July 19th Very cloudy and sultry, Ross came off at 8 - very seedy - 10 A letter from the Admiral informing us us we were to go to Sea on Monday. In the afternoon two of the Peruvian Officers came on board - Overhauled Mess Accts, only a deficiency of 2/4. In the evening tried the Wine do' but could not make them out..

July 20th a very thick fog and very close. Sent a note to Clayhills asking him to come on board and explain the Wine Book. Hear of Cholera being on shore - In the morning had a round game of cards.

July 21st Much the same sort of weather. Yesterday at 10 a signal was made from the Flag to man and arm boats after having been at General Quarters. At 11.30 the guns were secured, thinking all was over, but another signal was made, asking why we had knocked off and ordering us again to exercise with great gusto, it was nearly 1 o'clock before we went to dinner, one serious accident (a fracture) was the result - Being Saturday we were employed all day cleaning and white washing the ship throughout, the Frigate was listed over for cleaning her bottom - Purser (Rudy)

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ashore at Cobras getting Provisions - 11 Deal & Kinnear went away for a ride on horse back - Noon very hot In the afternoon I went ashore to purchase some medicine heard that Cholera had broken out, and some fatal cases had taken place : suffering myself from a severe attack of Diarrhoea. glad to get on board.

Sunday July 22nd 1855 Rio de Janeiro. A very foggy morning - At 9.30 went to Divisions, inspected lower decks and holds and performed Divine Service : had a very uncomfortable night: at noon, Dr Sole came on board, heard that the Admiral was coming on board and that we were going some distance up the harbor-: still feeling very unwell - Went early to bed, and was just falling off to sleep when I was surprized by the report of a gun, soon followed by several others: on going on deck, I saw the Flag Ship, Constitution and the fort firing minute guns, with green lights a signal of some ship in distress : the night was beautifully clear, calm and moon lit: presently the launch of the Frigate came alongside and ordered us to send our cutter away to the mouth of the harbor - all the ships sent away one or more boats : at eleven the cutter returned informing us that there was no reason for all the disturbance.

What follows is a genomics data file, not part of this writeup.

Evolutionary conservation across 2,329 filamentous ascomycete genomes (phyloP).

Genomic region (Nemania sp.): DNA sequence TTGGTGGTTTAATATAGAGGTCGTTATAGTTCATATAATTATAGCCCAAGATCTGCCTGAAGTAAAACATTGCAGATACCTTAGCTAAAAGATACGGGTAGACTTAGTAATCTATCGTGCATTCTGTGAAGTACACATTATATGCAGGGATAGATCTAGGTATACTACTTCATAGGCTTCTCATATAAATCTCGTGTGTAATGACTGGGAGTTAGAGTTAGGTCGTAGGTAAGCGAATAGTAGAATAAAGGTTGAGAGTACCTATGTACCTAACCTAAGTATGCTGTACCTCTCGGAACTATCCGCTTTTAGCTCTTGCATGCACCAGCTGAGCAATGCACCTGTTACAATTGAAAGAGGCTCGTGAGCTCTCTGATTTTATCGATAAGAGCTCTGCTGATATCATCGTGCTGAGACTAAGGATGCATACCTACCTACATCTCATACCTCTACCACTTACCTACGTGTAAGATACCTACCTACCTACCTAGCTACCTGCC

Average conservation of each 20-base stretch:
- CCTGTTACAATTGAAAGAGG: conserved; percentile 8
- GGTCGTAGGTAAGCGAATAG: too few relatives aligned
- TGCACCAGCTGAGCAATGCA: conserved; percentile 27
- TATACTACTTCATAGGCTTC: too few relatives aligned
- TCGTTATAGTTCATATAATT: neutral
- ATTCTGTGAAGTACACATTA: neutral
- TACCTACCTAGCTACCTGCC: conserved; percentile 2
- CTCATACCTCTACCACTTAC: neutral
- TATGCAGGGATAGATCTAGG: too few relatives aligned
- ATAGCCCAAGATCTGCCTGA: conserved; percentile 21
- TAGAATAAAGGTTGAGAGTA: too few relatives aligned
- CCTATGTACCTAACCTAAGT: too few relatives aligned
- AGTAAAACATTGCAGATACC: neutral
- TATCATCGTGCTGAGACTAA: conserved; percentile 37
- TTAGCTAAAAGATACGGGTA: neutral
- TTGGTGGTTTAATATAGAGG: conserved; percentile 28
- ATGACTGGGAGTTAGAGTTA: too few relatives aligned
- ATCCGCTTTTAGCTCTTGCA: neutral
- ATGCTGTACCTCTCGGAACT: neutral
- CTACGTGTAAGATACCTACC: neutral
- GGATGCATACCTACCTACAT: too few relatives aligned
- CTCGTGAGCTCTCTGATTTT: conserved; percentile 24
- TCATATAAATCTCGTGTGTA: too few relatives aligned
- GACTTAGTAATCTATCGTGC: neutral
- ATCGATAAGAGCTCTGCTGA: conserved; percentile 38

July 23rd Passed a very indifferent night - Employed getting bread and water on board - At noon saw the Admiral and Suite going ashore in full dress, we understood to a levée of the Emperor, the French Admiral soon followed. At 1 there was a grand salute from all the frigates and in the evening a display of fireworks -

July 24th A very beautiful morning, busy on board the Trident preparing for the Admiral's Picnic: At 9.30 a signal from Flag Ship to send away all boats, out of the